Macroscopic behavior of scientific and societal systems results from the aggregation of microscopic behaviors of their constituent elements, but connecting the macroscopic with the microscopic in human behavior has traditionally been difficult. Manifestations of homophily, the notion that individuals tend to interact with others who resemble them, have been observed in many small and intermediate size settings. However, whether this behavior translates to truly macroscopic levels, and what its consequences may be, remains unknown. Here, we use call detail records (CDRs) to examine the population dynamics and manifestations of social and spatial homophily at a macroscopic level among the residents of 23 states of India at the Kumbh Mela, a 3-month-long Hindu festival. We estimate that the festival was attended by 61 million people, making it the largest gathering in the history of humanity. While we find strong overall evidence for both types of homophily for residents of different states, participants from low-representation states show considerably stronger propensity for both social and spatial homophily than those from high-representation states. These manifestations of homophily are amplified on crowded days, such as the peak day of the festival, which we estimate was attended by 25 million people. Our findings confirm that homophily, which here likely arises from social influence, permeates all scales of human behavior.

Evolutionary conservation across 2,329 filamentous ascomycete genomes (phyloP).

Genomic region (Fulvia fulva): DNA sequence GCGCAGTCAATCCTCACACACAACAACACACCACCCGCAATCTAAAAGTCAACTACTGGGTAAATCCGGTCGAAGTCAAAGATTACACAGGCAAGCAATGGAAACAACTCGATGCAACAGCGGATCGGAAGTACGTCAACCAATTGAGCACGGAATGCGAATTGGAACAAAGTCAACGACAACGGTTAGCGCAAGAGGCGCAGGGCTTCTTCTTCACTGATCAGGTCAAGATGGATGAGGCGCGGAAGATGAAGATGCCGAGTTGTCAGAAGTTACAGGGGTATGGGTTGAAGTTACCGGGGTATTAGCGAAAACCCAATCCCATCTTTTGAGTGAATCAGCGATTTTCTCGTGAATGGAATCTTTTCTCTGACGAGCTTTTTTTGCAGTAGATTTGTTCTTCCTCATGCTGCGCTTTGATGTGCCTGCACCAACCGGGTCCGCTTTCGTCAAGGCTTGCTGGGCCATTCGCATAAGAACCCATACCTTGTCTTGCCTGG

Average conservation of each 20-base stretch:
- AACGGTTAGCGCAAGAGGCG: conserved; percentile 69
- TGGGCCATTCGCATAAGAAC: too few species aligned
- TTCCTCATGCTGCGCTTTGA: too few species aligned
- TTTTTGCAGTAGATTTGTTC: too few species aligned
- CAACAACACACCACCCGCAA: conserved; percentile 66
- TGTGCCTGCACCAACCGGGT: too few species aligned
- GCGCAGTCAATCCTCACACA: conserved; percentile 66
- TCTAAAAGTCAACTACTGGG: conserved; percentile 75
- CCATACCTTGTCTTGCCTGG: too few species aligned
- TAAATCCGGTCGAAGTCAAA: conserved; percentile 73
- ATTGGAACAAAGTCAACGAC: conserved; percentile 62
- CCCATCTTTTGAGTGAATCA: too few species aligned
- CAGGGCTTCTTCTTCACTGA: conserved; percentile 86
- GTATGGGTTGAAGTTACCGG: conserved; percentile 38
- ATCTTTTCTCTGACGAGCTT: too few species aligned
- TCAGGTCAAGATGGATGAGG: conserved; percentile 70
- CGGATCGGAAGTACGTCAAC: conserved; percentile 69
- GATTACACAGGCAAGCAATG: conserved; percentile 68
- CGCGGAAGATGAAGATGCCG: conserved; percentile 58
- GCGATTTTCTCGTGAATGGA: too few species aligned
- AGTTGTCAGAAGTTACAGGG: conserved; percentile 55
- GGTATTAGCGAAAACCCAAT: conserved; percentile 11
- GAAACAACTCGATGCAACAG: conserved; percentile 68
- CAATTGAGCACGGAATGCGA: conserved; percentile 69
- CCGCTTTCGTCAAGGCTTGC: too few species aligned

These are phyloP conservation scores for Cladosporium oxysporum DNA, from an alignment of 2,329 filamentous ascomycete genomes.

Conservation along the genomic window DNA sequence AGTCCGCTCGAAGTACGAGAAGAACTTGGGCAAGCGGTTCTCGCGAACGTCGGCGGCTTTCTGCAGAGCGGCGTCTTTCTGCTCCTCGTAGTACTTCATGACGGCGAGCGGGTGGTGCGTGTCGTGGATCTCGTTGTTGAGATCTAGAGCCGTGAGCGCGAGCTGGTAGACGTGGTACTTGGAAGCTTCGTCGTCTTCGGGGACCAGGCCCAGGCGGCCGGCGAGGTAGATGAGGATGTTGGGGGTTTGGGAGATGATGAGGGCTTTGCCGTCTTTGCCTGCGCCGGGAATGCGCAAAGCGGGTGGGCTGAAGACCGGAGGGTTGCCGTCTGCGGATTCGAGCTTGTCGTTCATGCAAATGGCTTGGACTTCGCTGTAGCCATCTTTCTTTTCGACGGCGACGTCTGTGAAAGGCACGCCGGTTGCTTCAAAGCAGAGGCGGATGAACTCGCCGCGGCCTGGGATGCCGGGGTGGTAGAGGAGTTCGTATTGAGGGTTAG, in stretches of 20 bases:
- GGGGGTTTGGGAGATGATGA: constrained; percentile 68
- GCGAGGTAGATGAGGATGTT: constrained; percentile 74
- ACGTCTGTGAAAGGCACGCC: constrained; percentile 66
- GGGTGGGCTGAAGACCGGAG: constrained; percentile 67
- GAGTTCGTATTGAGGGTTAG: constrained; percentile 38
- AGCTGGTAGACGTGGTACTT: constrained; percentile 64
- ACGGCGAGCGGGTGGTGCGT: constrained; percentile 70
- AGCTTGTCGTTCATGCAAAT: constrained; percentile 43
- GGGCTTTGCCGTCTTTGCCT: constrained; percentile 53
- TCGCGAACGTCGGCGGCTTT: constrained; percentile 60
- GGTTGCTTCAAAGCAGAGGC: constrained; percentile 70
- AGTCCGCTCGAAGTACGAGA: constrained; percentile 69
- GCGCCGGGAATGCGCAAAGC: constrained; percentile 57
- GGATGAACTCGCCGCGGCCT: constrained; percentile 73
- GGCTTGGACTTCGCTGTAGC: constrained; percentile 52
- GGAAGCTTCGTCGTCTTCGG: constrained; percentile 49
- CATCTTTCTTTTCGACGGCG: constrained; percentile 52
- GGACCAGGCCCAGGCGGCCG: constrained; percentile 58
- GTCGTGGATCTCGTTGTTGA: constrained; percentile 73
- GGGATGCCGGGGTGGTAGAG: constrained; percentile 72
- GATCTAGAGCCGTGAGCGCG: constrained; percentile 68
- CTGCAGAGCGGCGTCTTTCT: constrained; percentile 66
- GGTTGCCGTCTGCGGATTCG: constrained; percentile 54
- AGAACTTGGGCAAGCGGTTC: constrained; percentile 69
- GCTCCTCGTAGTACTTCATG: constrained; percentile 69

Social and Spatial Clustering of People at Humanity's Largest Gathering Ian Barnett, Tarun Khanna, Jukka-Pekka Onnela
A new mode of innovation is emerging that blurs the lines between universities, industry, governments and communities. It exploits disruptive technologies — such as cloud computing, the Internet of Things and big data — to solve societal challenges sustainably and profitably, and more quickly and ably than before. It is called open innovation 2.0.